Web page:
If you’re not quite ready for degree-level study, our People, work and society Access module (Y032) could be exactly what you’re looking for. It’s designed to build your confidence and study skills while introducing ideas and debates about children and young people, health, law, management, psychology and social science. By the end of the module, you’ll be well prepared to begin your first full OU course.

More about Access courses

Work experience

Increasingly, law graduates without much hands-on experience are taking work as paralegals before moving on to further training or employment – so it makes sense to gain as much relevant work experience as possible while studying. Open University courses put you at a distinct advantage in this regard, as you’ll be encouraged to apply your learning immediately to your own role, and to build on your experience as a context for developing real-world knowledge and skills. Therefore, if you are considering a career in law then relevant work experience alongside your study is essential to your progression and success. If you would like to receive support with this, please contact our Careers Service to request an appointment to discuss your options.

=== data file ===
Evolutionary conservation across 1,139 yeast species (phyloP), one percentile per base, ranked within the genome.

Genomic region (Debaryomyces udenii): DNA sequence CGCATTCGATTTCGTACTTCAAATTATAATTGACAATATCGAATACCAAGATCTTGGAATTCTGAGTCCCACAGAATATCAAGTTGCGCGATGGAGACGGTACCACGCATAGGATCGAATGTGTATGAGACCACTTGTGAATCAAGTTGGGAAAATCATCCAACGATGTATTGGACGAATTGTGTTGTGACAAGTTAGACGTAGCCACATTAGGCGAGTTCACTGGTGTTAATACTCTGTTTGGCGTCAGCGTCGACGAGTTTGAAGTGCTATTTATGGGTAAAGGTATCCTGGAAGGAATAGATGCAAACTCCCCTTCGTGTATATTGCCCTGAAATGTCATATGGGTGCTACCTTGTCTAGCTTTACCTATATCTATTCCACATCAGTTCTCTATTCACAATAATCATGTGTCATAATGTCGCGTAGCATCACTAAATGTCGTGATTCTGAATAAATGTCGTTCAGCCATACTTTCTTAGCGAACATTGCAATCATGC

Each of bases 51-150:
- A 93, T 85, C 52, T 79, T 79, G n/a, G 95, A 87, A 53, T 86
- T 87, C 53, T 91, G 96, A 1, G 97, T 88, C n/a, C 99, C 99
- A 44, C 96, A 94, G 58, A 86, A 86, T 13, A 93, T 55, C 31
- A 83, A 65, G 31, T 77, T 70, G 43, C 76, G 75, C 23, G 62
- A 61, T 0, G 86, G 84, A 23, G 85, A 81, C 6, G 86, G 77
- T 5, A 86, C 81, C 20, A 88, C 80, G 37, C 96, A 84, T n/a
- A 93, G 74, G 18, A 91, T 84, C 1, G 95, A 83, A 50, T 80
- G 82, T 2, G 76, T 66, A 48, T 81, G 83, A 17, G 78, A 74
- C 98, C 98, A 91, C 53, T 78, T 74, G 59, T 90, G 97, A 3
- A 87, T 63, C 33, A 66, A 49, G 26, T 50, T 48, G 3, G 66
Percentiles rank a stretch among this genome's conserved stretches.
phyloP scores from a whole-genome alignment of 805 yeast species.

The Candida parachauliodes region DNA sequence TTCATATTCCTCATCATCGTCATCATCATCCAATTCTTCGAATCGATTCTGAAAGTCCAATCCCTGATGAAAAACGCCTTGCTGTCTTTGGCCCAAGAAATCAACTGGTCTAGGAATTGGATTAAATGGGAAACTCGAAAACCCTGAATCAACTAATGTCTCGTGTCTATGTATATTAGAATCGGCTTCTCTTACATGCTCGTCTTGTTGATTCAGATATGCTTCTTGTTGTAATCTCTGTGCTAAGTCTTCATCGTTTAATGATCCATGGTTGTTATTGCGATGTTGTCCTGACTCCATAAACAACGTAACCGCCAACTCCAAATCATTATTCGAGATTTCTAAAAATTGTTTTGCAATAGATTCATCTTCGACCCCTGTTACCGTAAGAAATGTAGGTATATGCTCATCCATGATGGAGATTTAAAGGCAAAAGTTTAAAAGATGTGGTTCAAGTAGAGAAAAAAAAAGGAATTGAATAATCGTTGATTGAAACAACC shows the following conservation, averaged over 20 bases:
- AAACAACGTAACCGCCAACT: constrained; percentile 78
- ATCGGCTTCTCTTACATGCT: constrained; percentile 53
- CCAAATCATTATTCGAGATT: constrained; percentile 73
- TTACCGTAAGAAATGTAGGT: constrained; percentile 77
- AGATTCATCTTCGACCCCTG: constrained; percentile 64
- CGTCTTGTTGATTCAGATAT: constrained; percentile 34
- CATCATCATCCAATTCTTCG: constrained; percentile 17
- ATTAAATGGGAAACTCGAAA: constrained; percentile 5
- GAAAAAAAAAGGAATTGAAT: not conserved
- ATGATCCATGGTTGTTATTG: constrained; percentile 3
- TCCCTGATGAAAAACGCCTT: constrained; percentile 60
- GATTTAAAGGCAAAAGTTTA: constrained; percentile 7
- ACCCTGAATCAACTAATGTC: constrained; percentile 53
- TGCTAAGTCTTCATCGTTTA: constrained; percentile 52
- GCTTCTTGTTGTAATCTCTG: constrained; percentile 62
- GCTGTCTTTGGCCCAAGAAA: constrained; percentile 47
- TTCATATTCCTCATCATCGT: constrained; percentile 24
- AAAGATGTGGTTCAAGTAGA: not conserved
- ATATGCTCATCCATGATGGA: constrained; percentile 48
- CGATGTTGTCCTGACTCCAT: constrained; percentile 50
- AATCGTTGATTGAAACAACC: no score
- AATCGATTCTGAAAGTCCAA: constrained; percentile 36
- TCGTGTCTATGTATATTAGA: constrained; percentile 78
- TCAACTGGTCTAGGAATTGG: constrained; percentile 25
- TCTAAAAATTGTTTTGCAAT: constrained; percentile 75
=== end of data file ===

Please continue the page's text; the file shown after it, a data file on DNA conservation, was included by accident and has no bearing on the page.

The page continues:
Law Careers.Net’s Pro Bono initiatives page has a comprehensive list of legal and advisory services where you can volunteer or find internships. You can also explore our voluntary work pages or the following national websites:

FACT: 81% of OU Law graduates are employed, self-employed or undertaking further study 15 months after they graduate.